Public Release: 

Getting down to the heart of the (gray) matter to treat Parkinson's disease

Rockefeller University Press

An agent under consideration for use in PET imaging combats neuronal death to relieve Parkinsonian symptoms in animal models, according to a study published on April 2nd in the Journal of Experimental Medicine.

The movement-related symptoms of Parkinson's disease, including muscle rigidity and tremors, are caused by the loss of dopamine-secreting neurons in the brain. Current therapies aim at increasing and maintaining dopamine levels to correct these motor impairments. However, these approaches do not address the underlying neuronal death that initiated the disease.

David Finkelstein, Kevin Barnham, and colleagues at the University of Melbourne find that the PET imaging agent CuII(atsm) reverses the neurotoxicity that destroys dopamine-secreting neurons. Improvements in motor skills and memory were observed after treatment in four unique animal models of Parkinson's disease. The authors suggest this compound functions as a scavenger of peroxynitrite, whose accumulation is known to promote neuronal death.

These results point to a potential strategy to restore motor and cognitive function in Parkinson's disease patients by reviving neuronal function rather than solely masking symptoms.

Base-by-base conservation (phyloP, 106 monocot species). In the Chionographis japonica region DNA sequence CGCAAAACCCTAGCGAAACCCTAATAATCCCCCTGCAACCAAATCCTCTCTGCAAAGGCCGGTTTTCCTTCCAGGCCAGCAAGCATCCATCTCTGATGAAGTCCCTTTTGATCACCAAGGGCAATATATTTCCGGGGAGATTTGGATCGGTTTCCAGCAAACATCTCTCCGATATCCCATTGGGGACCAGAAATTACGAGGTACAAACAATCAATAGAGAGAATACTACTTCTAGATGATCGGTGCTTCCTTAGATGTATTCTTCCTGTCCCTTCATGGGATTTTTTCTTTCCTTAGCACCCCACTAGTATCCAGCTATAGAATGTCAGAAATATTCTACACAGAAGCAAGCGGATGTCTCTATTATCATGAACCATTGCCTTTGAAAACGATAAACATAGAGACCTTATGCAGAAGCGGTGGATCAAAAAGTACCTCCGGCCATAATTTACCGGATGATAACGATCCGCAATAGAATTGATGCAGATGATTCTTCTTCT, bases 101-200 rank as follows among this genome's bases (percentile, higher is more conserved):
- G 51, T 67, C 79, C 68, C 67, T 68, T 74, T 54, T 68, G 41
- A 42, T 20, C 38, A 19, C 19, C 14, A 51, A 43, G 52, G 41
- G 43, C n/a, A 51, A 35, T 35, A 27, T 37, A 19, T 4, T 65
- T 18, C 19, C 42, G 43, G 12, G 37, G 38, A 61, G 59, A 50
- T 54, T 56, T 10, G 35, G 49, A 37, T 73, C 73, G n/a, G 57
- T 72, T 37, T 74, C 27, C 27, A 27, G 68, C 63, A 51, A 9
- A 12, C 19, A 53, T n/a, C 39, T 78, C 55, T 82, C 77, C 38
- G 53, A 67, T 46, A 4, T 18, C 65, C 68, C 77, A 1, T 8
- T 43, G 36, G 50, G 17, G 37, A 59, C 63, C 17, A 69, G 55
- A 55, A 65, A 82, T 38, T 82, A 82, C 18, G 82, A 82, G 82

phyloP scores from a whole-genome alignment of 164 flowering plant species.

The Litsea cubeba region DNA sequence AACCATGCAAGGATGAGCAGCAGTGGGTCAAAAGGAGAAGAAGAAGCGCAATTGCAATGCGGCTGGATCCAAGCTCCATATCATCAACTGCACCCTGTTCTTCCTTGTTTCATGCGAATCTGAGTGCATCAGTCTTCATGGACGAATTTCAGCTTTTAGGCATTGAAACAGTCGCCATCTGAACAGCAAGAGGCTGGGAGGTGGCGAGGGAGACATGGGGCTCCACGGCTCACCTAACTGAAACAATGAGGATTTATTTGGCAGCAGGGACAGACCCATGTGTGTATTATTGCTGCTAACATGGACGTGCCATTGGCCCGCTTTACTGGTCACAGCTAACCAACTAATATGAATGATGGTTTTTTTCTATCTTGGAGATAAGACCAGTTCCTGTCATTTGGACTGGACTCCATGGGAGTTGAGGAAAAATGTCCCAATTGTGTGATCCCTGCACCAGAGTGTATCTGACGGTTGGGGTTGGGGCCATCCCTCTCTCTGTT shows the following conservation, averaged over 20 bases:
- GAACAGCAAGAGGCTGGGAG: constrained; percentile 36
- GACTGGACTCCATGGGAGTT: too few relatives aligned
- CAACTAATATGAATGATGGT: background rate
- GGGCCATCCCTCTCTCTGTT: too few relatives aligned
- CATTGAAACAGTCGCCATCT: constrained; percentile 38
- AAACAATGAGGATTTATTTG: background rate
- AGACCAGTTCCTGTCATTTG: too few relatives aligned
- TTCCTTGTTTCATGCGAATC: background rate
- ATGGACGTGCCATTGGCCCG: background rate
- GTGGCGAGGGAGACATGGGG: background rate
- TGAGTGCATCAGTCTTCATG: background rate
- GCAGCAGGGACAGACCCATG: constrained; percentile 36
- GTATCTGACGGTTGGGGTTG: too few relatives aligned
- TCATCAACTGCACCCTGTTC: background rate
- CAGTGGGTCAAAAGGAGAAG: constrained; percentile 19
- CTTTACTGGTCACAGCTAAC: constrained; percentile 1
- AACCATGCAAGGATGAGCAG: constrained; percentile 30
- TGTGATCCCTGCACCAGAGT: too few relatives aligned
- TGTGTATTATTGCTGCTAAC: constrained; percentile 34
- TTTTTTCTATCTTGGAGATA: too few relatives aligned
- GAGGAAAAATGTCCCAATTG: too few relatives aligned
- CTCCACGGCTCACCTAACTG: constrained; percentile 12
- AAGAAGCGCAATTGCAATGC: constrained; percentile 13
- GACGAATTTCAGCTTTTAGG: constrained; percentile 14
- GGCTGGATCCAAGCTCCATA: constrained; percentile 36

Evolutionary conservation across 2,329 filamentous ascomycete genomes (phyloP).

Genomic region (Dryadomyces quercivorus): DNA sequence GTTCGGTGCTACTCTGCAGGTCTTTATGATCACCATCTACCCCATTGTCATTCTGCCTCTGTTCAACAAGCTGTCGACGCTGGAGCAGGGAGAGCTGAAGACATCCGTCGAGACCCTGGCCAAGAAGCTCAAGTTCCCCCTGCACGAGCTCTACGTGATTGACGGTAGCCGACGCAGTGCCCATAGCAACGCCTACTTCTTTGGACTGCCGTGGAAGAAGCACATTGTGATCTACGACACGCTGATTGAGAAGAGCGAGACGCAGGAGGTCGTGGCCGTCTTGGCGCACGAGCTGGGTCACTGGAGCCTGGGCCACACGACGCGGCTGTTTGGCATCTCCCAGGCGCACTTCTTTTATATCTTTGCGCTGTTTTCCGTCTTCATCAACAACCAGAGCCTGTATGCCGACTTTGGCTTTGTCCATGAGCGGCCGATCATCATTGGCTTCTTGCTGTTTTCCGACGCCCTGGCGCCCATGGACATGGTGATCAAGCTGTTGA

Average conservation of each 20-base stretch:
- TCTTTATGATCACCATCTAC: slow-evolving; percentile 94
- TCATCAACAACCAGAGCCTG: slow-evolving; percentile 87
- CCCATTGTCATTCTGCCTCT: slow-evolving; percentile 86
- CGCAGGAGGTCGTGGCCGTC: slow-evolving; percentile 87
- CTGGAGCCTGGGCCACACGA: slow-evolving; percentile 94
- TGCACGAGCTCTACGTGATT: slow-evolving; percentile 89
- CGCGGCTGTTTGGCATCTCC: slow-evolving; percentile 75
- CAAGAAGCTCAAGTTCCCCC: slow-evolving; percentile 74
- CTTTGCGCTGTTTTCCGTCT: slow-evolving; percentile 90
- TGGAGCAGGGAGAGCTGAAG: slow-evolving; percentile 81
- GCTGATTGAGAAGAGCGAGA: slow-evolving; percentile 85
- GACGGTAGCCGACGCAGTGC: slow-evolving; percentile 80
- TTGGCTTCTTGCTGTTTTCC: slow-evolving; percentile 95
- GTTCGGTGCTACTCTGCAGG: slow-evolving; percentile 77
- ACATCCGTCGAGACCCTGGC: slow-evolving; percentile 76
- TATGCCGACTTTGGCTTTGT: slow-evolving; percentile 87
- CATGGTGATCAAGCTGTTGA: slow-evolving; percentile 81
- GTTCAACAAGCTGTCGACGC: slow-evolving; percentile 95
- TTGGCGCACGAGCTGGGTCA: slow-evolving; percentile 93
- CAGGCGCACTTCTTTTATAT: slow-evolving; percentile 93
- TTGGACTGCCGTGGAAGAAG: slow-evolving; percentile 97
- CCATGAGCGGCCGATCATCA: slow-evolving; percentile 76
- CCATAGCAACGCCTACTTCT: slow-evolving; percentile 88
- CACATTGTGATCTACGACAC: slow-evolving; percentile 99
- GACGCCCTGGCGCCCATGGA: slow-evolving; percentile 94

###

About the Journal of Experimental Medicine

The Journal of Experimental Medicine (JEM) is published by The Rockefeller University Press. All editorial decisions on manuscripts submitted are made by active scientists in conjunction with our in-house scientific editors. JEM content is posted to PubMed Central, where it is available to the public for free six months after publication. Authors retain copyright of their published works and third parties may reuse the content for non-commercial purposes under a creative commons license. For more information, please visit www.jem.org.

Hung, L.W., et al. 2012. J. Exp. Med. doi:10.1084/jem.20112285

Disclaimer: AAAS and EurekAlert! are not responsible for the accuracy of news releases posted to EurekAlert! by contributing institutions or for the use of any information through the EurekAlert system.